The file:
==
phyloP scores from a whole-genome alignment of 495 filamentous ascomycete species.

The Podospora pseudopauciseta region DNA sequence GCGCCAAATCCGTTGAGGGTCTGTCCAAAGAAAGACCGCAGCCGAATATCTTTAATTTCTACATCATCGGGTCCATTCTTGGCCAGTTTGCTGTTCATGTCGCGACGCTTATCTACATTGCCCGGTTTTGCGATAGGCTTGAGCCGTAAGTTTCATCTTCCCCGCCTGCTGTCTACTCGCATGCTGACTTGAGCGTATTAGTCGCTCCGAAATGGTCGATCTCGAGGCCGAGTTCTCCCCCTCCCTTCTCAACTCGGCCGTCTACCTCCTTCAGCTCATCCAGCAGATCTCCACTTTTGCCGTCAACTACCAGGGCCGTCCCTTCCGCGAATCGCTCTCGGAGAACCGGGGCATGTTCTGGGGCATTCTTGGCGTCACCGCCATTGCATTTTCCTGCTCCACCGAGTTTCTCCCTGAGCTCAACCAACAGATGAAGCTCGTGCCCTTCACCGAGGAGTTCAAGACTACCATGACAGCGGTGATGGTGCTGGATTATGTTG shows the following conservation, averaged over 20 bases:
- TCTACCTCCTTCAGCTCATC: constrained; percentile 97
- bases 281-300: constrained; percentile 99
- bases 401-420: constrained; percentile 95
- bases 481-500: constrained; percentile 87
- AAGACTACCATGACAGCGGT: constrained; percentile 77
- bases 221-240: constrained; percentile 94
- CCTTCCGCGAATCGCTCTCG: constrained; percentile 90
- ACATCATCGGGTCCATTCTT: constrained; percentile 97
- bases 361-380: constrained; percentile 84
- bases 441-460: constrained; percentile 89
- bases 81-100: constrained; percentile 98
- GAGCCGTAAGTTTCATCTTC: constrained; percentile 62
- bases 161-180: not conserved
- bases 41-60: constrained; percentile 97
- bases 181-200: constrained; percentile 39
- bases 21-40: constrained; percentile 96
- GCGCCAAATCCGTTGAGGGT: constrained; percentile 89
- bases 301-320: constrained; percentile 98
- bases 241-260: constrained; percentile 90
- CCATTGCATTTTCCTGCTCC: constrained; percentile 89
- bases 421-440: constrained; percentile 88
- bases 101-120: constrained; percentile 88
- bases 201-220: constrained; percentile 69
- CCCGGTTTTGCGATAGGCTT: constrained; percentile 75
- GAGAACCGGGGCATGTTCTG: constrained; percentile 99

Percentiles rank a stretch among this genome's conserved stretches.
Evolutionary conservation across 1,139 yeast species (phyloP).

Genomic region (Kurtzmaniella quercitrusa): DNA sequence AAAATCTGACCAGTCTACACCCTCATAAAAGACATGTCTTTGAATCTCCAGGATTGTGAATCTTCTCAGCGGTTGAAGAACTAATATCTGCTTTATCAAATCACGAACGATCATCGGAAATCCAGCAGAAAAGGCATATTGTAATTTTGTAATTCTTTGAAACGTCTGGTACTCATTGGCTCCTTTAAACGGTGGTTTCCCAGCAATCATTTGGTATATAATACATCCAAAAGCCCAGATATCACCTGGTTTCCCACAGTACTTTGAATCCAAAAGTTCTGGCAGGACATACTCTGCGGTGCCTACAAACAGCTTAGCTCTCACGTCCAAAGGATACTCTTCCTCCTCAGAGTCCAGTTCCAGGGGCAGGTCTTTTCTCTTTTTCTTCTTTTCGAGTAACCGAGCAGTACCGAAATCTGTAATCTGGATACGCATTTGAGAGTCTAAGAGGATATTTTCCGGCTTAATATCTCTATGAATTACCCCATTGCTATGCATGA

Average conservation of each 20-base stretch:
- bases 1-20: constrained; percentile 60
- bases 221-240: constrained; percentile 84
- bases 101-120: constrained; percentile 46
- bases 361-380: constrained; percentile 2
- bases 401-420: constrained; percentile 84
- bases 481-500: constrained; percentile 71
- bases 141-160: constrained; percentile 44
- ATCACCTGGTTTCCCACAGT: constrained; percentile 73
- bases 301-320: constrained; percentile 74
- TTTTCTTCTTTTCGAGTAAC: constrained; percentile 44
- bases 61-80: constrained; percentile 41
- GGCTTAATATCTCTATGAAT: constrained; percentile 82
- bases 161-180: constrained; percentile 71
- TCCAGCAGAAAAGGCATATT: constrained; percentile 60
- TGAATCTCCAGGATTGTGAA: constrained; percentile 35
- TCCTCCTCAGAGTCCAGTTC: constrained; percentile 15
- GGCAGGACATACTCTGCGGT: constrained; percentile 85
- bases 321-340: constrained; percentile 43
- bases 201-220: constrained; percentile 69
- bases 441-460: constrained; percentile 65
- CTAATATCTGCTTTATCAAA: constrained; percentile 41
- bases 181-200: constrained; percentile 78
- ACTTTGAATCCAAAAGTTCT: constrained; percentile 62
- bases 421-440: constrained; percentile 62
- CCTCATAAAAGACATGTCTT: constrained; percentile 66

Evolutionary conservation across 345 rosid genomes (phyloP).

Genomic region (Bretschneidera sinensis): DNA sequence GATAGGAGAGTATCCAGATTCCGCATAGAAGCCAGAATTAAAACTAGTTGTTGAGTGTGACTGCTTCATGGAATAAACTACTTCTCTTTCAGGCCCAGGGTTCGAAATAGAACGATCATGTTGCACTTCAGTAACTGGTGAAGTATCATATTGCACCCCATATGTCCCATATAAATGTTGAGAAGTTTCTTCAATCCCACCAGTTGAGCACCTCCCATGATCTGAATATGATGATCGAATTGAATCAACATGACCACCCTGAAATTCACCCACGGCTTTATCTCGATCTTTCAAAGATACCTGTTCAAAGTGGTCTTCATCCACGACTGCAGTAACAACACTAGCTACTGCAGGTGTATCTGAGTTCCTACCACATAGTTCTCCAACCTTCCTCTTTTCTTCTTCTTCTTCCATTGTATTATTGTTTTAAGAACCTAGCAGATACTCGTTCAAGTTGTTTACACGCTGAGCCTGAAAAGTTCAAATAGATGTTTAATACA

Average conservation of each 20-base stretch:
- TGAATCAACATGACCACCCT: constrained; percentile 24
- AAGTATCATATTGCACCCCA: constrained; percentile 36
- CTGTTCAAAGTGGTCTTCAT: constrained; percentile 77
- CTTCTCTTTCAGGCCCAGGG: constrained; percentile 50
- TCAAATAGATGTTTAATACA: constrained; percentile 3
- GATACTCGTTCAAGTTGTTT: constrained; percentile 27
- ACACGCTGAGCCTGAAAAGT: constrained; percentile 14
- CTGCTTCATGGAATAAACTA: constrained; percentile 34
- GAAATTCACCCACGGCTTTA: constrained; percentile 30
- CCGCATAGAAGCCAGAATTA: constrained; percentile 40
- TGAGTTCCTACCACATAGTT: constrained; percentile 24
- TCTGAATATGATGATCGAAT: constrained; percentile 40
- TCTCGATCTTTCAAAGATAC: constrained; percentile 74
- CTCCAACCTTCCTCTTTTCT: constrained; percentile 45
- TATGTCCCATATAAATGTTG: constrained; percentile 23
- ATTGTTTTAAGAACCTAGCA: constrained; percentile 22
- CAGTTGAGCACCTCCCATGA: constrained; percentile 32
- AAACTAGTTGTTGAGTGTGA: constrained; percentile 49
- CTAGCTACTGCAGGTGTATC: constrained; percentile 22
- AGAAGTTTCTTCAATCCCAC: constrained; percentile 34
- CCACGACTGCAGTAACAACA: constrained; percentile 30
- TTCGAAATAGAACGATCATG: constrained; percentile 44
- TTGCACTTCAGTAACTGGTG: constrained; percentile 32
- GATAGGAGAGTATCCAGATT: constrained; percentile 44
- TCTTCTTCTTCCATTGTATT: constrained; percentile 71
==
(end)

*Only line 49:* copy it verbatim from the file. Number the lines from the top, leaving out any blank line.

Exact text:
- bases 321-340: constrained; percentile 43